CFPB will also be looking at policies and procedures established by servicers to handle error resolutions and requests for information.  The rules say that transfer of MSR does not relieve the transferor of the obligation to respond to information or error resolution requests received from the borrower for up to one year after the loan was transferred or discharged.

Servicers must also comply with certain requirements regarding force-placed insurance coverage including the Regulation X requirement of having a reasonable basis to conclude the borrower has failed to comply with his mortgage contract's requirement to maintain hazard insurance.  If the borrower has not received required notices from the transferor regarding forced placement then it is the transferee's obligation to provide them.

The guidance notes that other financial laws apply when loans are transferred and parties to transfers should have established policies and procedures to abide by these requirements.  FCRA generally prohibits a source furnishing information to a consumer reporting agency if there is reasonable doubt about its accuracy.  The law also gives consumers the ability to dispute credit information both with reporting agencies and with sources. 

The FDCPA imposes obligations on servicers to the extent they act as debt collectors and among other obligations, are some requiring notice of attempts to collect that debt.  In addition to the notice requirements and other consumer protections described above, servicers must avoid engaging in UDAAPs. The CFPB emphasizes that conduct that may not violate one of the specific prohibitions in the laws discussed above may nonetheless constitute a UDAAP.

CFPB said it expects all servicers under its jurisdiction, including those with significant transfer volume, to maintain a robust Compliance Management System (CMS) which must, among other things, both ensure that violations of Federal consumer financial law do not occur during a transfer and contain mechanisms for promptly identifying and remediating any such violations that do occur.

CFPB expects if servicers identify any potential violations during a transfer they will undertake all necessary corrective measures which should include both steps to prevent the violation from occurring for subsequently transferred loans and to remediate any actual harm caused to the consumer whose loan was transferred. If the CFPB determines that a servicer has engaged in any acts or practices that violate the new servicing rule, that are unfair, deceptive, or abusive, or that otherwise violate Federal consumer financial law, it will take appropriate actions to address violations and seek all appropriate corrective measures including remediation of any harm to consumers. In determining the appropriate action, the CFPB will consider a variety of factors, including the timeliness of identification and the timeliness and scope of remediation of the violation by the servicer.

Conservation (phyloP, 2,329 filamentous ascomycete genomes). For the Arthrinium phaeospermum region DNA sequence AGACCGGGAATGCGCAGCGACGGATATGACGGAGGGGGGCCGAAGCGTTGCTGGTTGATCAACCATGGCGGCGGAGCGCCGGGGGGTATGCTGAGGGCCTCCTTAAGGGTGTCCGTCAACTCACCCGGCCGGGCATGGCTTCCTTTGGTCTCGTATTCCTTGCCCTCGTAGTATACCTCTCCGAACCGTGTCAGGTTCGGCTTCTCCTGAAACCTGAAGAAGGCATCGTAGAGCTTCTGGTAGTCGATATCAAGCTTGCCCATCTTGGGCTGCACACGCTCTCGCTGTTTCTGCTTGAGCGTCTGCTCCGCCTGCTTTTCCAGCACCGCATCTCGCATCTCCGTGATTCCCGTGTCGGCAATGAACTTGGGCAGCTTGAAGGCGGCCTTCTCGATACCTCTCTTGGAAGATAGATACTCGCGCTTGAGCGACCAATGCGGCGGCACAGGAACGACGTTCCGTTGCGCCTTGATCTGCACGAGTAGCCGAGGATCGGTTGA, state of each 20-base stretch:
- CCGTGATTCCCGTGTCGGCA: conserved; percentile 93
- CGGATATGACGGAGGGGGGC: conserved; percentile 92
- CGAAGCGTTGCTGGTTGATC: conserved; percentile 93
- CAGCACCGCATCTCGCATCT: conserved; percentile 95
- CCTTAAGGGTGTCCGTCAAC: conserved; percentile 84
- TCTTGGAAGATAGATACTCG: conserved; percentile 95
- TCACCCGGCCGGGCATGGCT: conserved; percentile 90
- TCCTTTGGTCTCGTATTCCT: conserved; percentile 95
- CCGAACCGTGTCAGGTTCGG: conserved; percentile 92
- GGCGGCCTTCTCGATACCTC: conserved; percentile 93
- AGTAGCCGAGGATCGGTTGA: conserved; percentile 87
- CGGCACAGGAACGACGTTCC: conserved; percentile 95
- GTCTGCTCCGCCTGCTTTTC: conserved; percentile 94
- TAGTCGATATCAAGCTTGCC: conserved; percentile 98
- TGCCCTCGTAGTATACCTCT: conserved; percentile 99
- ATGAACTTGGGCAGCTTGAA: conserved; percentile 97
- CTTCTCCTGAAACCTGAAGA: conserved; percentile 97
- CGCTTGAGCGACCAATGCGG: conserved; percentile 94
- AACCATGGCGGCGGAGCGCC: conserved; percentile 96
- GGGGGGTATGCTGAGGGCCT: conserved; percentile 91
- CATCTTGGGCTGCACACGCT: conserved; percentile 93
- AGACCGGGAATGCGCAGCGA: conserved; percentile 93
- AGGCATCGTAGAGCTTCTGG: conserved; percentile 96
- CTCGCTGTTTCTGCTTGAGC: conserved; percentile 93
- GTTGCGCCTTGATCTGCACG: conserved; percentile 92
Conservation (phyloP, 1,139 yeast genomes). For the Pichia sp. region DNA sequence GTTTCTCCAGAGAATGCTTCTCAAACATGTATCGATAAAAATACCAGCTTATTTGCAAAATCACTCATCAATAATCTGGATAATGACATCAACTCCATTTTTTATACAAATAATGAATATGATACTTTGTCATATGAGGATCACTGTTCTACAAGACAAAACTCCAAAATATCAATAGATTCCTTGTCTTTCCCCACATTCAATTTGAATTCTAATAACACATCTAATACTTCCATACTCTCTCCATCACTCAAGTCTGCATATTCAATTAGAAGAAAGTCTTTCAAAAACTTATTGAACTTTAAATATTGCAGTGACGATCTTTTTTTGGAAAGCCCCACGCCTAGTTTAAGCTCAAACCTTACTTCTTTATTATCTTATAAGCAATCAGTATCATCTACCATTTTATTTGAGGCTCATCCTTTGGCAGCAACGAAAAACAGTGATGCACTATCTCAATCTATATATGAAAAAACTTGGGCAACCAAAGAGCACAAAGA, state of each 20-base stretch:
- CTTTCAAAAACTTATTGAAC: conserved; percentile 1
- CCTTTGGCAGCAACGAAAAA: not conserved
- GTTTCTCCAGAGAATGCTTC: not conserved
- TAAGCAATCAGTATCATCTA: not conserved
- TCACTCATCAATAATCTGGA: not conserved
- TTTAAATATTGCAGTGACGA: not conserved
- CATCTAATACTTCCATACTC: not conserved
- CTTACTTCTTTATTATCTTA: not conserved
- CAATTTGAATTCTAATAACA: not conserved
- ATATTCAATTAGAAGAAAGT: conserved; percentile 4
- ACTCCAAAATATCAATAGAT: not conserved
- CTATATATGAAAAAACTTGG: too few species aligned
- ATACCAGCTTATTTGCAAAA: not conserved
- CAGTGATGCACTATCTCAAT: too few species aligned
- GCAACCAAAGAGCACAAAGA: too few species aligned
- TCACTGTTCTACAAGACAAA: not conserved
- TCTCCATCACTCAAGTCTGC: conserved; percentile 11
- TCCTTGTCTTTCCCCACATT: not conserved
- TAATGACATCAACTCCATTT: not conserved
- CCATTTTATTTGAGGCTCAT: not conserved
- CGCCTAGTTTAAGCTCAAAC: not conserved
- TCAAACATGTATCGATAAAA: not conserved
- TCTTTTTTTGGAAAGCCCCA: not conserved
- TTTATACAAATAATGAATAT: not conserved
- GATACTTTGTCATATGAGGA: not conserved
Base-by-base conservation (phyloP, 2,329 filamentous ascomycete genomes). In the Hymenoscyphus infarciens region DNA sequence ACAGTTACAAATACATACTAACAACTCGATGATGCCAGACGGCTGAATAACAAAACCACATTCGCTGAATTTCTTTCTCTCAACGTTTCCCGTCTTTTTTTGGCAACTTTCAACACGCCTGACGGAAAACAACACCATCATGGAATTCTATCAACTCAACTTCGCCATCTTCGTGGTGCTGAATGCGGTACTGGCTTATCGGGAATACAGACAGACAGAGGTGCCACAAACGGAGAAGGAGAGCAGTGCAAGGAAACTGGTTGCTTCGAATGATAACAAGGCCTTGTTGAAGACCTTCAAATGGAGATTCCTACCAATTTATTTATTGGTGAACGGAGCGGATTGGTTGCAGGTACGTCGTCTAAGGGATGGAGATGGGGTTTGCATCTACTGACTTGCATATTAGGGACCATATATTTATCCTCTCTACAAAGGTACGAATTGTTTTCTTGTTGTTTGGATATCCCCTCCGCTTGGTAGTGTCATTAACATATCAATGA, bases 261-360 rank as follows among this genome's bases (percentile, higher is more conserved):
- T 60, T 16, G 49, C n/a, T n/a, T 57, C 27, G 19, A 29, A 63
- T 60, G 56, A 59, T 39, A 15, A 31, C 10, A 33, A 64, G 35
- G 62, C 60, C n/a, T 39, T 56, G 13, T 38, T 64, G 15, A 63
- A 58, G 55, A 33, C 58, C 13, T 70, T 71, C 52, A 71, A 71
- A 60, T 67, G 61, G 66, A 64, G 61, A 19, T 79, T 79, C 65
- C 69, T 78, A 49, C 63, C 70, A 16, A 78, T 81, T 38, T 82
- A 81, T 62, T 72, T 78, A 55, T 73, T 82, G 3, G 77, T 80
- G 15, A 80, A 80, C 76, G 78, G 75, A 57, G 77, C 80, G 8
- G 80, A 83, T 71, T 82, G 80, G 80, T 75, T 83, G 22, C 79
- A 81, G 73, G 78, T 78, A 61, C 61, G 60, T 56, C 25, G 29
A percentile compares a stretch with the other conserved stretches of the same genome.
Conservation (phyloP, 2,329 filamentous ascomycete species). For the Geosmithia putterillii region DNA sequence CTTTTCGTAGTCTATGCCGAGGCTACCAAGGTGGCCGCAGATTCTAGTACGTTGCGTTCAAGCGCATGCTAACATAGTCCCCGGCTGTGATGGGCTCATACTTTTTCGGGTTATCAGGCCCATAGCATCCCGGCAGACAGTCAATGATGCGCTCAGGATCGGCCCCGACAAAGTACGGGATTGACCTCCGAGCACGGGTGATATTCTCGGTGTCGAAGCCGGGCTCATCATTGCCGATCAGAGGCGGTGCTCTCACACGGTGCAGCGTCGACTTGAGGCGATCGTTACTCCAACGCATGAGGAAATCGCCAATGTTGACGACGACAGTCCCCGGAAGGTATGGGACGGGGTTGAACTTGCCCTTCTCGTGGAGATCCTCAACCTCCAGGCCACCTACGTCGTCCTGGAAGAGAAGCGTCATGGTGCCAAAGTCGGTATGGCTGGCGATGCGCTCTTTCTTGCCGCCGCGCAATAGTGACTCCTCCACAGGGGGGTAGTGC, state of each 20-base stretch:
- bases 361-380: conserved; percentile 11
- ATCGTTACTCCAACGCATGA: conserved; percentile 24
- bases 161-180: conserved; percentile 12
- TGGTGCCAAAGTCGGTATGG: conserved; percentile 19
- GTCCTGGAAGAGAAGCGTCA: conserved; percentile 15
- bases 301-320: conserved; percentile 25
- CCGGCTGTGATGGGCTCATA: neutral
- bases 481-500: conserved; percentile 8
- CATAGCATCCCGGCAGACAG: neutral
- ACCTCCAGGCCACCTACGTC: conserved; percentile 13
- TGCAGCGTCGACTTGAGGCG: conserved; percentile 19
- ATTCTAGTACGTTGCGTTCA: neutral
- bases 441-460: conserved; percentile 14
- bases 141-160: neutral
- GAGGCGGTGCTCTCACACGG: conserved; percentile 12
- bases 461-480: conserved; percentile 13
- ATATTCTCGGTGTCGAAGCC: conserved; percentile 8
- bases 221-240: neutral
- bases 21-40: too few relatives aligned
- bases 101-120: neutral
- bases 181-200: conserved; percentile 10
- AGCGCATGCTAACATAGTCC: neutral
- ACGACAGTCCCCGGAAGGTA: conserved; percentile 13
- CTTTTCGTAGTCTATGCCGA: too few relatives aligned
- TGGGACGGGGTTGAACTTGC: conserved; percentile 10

Servicers engaged in significant transfers may be required to prepare and submit to CFPB written plans detailing how they will manage associated consumer risks.  While the information included in the plan would vary as a general rule it would contain information on the size of the transfer, the name of the servicing platforms and their compatibility, detailed descriptions on arrangements for complying with new rules on transfers and the testing planned to ensure accurate transmission of information, the training plan and materials for staff involved in the transfer and a customer service plan that provides for responding to loss mitigation inquiries and for identifying loans subject to pending loss mitigation activity.

In analyzing the new compliance Bulletin, Michael S. Waldron, of the Consumer Financial Services Group at Ballard Spahr said, "It is important to also note that the CFPB uses the New Guidance as a platform to reinforce three broader and consistently provided messages to the servicing industry.  The first is that the CFPB expects all mortgage servicers to maintain a robust Compliance Management System ("CMS").  The CFPB notes that a robust CMS ensures that violations of consumer protection laws do not occur and includes mechanisms to remedy any such violations that do occur.  The second is that the CFPB is continuing to closely monitor the mortgage servicing market and may engage in further rulemaking in this area.  The third is that the CFPB's concern regarding mortgage servicing transfers remains heightened due to the continuing high volume of servicing transfers."